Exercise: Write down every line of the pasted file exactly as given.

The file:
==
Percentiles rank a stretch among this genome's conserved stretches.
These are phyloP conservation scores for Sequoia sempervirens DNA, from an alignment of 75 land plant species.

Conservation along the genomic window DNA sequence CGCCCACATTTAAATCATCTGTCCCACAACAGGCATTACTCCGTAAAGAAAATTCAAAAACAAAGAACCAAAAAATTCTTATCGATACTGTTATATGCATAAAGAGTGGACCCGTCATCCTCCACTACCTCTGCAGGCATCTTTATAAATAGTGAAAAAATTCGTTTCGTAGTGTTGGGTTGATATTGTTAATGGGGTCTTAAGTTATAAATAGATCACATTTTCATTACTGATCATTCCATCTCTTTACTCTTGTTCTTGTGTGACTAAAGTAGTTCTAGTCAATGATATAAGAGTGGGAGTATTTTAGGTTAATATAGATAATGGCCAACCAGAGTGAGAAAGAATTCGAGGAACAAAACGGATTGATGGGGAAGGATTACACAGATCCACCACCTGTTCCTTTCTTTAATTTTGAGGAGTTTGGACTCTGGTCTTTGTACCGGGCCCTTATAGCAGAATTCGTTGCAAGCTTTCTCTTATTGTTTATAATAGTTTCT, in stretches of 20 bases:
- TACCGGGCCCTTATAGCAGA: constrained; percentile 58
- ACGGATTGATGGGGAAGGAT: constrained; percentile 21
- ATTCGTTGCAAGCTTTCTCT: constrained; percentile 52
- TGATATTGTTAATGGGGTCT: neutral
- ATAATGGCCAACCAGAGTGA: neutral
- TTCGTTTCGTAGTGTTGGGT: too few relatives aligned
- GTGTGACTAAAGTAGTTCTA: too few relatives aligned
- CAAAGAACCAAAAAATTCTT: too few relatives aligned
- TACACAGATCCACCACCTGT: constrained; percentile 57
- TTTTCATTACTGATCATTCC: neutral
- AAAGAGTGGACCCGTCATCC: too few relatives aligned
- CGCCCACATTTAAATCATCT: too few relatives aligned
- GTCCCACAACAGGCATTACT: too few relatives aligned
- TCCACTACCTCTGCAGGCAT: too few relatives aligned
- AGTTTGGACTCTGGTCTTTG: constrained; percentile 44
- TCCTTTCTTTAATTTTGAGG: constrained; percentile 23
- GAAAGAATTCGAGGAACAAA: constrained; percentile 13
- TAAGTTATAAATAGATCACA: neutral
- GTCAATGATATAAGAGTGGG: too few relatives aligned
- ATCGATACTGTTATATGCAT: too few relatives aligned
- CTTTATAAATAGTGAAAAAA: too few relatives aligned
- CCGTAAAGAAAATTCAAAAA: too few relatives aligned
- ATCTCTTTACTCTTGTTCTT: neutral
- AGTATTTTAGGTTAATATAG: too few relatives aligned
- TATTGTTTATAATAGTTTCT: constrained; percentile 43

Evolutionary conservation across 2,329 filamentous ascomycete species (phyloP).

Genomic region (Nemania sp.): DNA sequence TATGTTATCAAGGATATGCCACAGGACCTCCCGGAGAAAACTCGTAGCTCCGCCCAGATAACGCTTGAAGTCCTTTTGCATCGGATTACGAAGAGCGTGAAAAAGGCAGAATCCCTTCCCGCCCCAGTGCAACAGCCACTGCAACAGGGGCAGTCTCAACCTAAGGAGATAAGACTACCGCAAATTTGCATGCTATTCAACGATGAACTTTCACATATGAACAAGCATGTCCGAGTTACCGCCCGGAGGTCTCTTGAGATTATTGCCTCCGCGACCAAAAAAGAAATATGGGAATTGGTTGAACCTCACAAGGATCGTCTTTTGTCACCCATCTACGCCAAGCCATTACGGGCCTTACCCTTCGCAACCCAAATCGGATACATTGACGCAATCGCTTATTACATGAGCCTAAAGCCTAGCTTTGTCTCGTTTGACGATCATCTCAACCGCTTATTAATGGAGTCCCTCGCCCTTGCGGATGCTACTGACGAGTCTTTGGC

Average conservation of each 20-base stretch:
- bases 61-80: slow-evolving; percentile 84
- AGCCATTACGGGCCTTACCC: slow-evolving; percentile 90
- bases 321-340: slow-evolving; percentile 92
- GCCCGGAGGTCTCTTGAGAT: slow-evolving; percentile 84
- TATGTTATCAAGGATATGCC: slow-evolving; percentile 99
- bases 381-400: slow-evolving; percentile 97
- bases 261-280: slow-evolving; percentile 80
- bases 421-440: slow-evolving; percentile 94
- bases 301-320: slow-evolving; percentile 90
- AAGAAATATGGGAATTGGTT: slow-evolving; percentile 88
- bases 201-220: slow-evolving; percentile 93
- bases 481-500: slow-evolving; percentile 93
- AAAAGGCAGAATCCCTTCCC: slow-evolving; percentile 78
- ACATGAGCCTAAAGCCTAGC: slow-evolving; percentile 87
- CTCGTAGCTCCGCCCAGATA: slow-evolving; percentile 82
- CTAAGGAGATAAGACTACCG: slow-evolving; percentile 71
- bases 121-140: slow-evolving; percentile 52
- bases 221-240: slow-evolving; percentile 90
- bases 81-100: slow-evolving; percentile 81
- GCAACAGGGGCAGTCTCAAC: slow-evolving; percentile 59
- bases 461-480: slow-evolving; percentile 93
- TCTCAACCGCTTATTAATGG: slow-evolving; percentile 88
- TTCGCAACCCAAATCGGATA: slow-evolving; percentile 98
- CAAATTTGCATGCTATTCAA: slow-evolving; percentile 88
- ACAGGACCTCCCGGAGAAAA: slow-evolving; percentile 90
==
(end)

Percentiles rank a stretch among this genome's conserved stretches.
These are phyloP conservation scores for Sequoia sempervirens DNA, from an alignment of 75 land plant species.

Conservation along the genomic window DNA sequence CGCCCACATTTAAATCATCTGTCCCACAACAGGCATTACTCCGTAAAGAAAATTCAAAAACAAAGAACCAAAAAATTCTTATCGATACTGTTATATGCATAAAGAGTGGACCCGTCATCCTCCACTACCTCTGCAGGCATCTTTATAAATAGTGAAAAAATTCGTTTCGTAGTGTTGGGTTGATATTGTTAATGGGGTCTTAAGTTATAAATAGATCACATTTTCATTACTGATCATTCCATCTCTTTACTCTTGTTCTTGTGTGACTAAAGTAGTTCTAGTCAATGATATAAGAGTGGGAGTATTTTAGGTTAATATAGATAATGGCCAACCAGAGTGAGAAAGAATTCGAGGAACAAAACGGATTGATGGGGAAGGATTACACAGATCCACCACCTGTTCCTTTCTTTAATTTTGAGGAGTTTGGACTCTGGTCTTTGTACCGGGCCCTTATAGCAGAATTCGTTGCAAGCTTTCTCTTATTGTTTATAATAGTTTCT, in stretches of 20 bases:
- TACCGGGCCCTTATAGCAGA: constrained; percentile 58
- ACGGATTGATGGGGAAGGAT: constrained; percentile 21
- ATTCGTTGCAAGCTTTCTCT: constrained; percentile 52
- TGATATTGTTAATGGGGTCT: neutral
- ATAATGGCCAACCAGAGTGA: neutral
- TTCGTTTCGTAGTGTTGGGT: too few relatives aligned
- GTGTGACTAAAGTAGTTCTA: too few relatives aligned
- CAAAGAACCAAAAAATTCTT: too few relatives aligned
- TACACAGATCCACCACCTGT: constrained; percentile 57
- TTTTCATTACTGATCATTCC: neutral
- AAAGAGTGGACCCGTCATCC: too few relatives aligned
- CGCCCACATTTAAATCATCT: too few relatives aligned
- GTCCCACAACAGGCATTACT: too few relatives aligned
- TCCACTACCTCTGCAGGCAT: too few relatives aligned
- AGTTTGGACTCTGGTCTTTG: constrained; percentile 44
- TCCTTTCTTTAATTTTGAGG: constrained; percentile 23
- GAAAGAATTCGAGGAACAAA: constrained; percentile 13
- TAAGTTATAAATAGATCACA: neutral
- GTCAATGATATAAGAGTGGG: too few relatives aligned
- ATCGATACTGTTATATGCAT: too few relatives aligned
- CTTTATAAATAGTGAAAAAA: too few relatives aligned
- CCGTAAAGAAAATTCAAAAA: too few relatives aligned
- ATCTCTTTACTCTTGTTCTT: neutral
- AGTATTTTAGGTTAATATAG: too few relatives aligned
- TATTGTTTATAATAGTTTCT: constrained; percentile 43

Evolutionary conservation across 2,329 filamentous ascomycete species (phyloP).

Genomic region (Nemania sp.): DNA sequence TATGTTATCAAGGATATGCCACAGGACCTCCCGGAGAAAACTCGTAGCTCCGCCCAGATAACGCTTGAAGTCCTTTTGCATCGGATTACGAAGAGCGTGAAAAAGGCAGAATCCCTTCCCGCCCCAGTGCAACAGCCACTGCAACAGGGGCAGTCTCAACCTAAGGAGATAAGACTACCGCAAATTTGCATGCTATTCAACGATGAACTTTCACATATGAACAAGCATGTCCGAGTTACCGCCCGGAGGTCTCTTGAGATTATTGCCTCCGCGACCAAAAAAGAAATATGGGAATTGGTTGAACCTCACAAGGATCGTCTTTTGTCACCCATCTACGCCAAGCCATTACGGGCCTTACCCTTCGCAACCCAAATCGGATACATTGACGCAATCGCTTATTACATGAGCCTAAAGCCTAGCTTTGTCTCGTTTGACGATCATCTCAACCGCTTATTAATGGAGTCCCTCGCCCTTGCGGATGCTACTGACGAGTCTTTGGC

Average conservation of each 20-base stretch:
- bases 61-80: slow-evolving; percentile 84
- AGCCATTACGGGCCTTACCC: slow-evolving; percentile 90
- bases 321-340: slow-evolving; percentile 92
- GCCCGGAGGTCTCTTGAGAT: slow-evolving; percentile 84
- TATGTTATCAAGGATATGCC: slow-evolving; percentile 99
- bases 381-400: slow-evolving; percentile 97
- bases 261-280: slow-evolving; percentile 80
- bases 421-440: slow-evolving; percentile 94
- bases 301-320: slow-evolving; percentile 90
- AAGAAATATGGGAATTGGTT: slow-evolving; percentile 88
- bases 201-220: slow-evolving; percentile 93
- bases 481-500: slow-evolving; percentile 93
- AAAAGGCAGAATCCCTTCCC: slow-evolving; percentile 78
- ACATGAGCCTAAAGCCTAGC: slow-evolving; percentile 87
- CTCGTAGCTCCGCCCAGATA: slow-evolving; percentile 82
- CTAAGGAGATAAGACTACCG: slow-evolving; percentile 71
- bases 121-140: slow-evolving; percentile 52
- bases 221-240: slow-evolving; percentile 90
- bases 81-100: slow-evolving; percentile 81
- GCAACAGGGGCAGTCTCAAC: slow-evolving; percentile 59
- bases 461-480: slow-evolving; percentile 93
- TCTCAACCGCTTATTAATGG: slow-evolving; percentile 88
- TTCGCAACCCAAATCGGATA: slow-evolving; percentile 98
- CAAATTTGCATGCTATTCAA: slow-evolving; percentile 88
- ACAGGACCTCCCGGAGAAAA: slow-evolving; percentile 90